Although September is considered Suicide Prevention Awareness Month, any time is a good time to care for our & our family/friend's mental health and emotion state. This blog post comes from Melissa Howard, a suicide prevention advocate (stopsuicide.info).
Suicide is a preventable cause of death. When you or a loved one is struggling, it’s important to remain alert to warning signs. Be aware of key indicators so you can act when there is a need for intervention.
A serious concern. Suicide is a significant cause of preventable deaths in Canada, with over 100,000 lives lost to suicide in 2009 alone. According to some studies, nine out of ten of those deaths stemmed from mental health issues. Oftentimes suicides are preceded by events such as relationship breakups, major health issues, job loss, or financial troubles, and for every suicide resulting in death, approximately 20 more people attempt to take their own lives.
Linked with addiction. A number of mental health concerns correlate with increased risk for suicide, including depression, anxiety, and bipolar disorder. Those same concerns are linked with substance abuse. Those with dual diagnosis—meaning suffering from both a mental health issue and substance abuse issue—are at a higher risk for self-harm. Some experts note that because substances can create exaggerated “highs,” users may have altered perceptions of happiness. Along those same lines, after drugs wear off, a user’s body can reach an equal but opposite “low” feeling. These chemical alterations in the brain can change perceptions and create increased feelings of depression and hopelessness.
Hopelessness. According to Psych Central, those who are suicidal experience feelings of utter futility. They believe life will not improve and feel there is no hope for the future regardless of what happens. Any indicators someone is considering self-harm should be taken seriously.
Signs to watch. Here are key warnings someone is at risk for suicide:
● Withdrawal from relationships
● Moving from severe depression to a sense of peace
● Dramatic mood swings
● Relinquishing personal possessions
● Garnering supplies such as weapons or drugs
● Noticeable increase in substance abuse
● Discussing a desire to die, either directly or indirectly
● Talking about or writing about death or suicide
● Past attempts at self-harm
● Impulsive and unusual self-destructive behavior, such as promiscuity, dangerous driving, or binges (spending sprees, drug binges, etc.)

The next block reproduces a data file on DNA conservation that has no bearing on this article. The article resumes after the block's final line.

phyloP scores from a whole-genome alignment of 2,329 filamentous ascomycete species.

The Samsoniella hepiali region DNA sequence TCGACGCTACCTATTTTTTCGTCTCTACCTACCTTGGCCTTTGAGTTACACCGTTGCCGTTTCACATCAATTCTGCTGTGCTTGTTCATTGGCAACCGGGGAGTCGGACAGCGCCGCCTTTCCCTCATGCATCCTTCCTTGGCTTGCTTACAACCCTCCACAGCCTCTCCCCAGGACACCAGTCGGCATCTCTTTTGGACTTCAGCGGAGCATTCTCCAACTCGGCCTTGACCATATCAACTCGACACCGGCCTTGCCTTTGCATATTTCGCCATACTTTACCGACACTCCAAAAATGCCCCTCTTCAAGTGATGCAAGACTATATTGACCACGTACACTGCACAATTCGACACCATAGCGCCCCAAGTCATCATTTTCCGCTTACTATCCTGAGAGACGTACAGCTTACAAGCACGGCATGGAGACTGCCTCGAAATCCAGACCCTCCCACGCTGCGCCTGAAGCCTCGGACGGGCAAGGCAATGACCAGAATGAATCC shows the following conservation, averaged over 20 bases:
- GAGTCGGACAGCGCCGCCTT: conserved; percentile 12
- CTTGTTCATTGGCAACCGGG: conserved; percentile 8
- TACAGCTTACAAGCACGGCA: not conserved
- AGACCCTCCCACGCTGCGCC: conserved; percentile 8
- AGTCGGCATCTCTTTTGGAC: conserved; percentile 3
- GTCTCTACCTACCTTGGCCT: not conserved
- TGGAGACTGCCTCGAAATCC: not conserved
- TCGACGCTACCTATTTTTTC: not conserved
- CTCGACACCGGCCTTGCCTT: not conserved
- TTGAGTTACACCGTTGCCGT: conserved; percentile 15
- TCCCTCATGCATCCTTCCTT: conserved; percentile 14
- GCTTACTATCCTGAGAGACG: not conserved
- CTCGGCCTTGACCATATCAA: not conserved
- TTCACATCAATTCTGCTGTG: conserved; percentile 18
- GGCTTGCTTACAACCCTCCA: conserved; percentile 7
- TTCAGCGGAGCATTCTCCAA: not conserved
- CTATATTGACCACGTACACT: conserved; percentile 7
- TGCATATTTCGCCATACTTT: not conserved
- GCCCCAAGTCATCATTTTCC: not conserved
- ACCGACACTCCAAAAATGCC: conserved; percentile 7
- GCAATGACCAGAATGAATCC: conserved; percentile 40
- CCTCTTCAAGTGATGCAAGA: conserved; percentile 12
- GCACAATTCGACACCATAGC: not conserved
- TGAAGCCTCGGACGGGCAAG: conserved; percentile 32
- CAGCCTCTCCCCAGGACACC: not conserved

● Emotional emptiness
Intervention. If this sounds like someone you know, take steps to intervene. Psychology Today suggests asking directly if your loved one is contemplating suicide. It’s important to be open and supportive; validate your loved one’s feelings without being judgemental, and don’t attempt to “fix” things. If your loved one is considering suicide, be present either physically or via the phone. Ensure your loved one’s safety and connect him or her with a crisis centre. Professional help is indispensable if you or a loved one is considering suicide. Crisis centres are available throughout Canada and can be accessed anytime, day or night.
Emotional wellness. Improving emotional wellness is a key to preventing suicide. Some experts describe emotional wellness as:
● Coping with stress in healthy manners
● Maintaining an optimistic perspective
● Acceptance of the range of feelings one experiences in life
● Adaptability to change
● Capability of enjoying life
● Effectively managing emotions
Develop connections. Those struggling with thoughts of suicide benefit from developing a support network and feelings of connectedness. Continue to offer support and reach out if your loved one is struggling. Also, it’s important to connect with a professional if you or a loved one struggles with emotional wellness. Even if suicide is not currently an issue, improving wellness can help prevent tragedy and improves quality of life.
Don’t wait. If you or a loved one is struggling with thoughts of suicide, reach out for help. Be aware of the links with substance abuse, watch for warning signs, and intervene when you have concerns. Improve emotional wellness and develop connections toward a healthy support network. Don’t allow you or your loved one to become a statistic.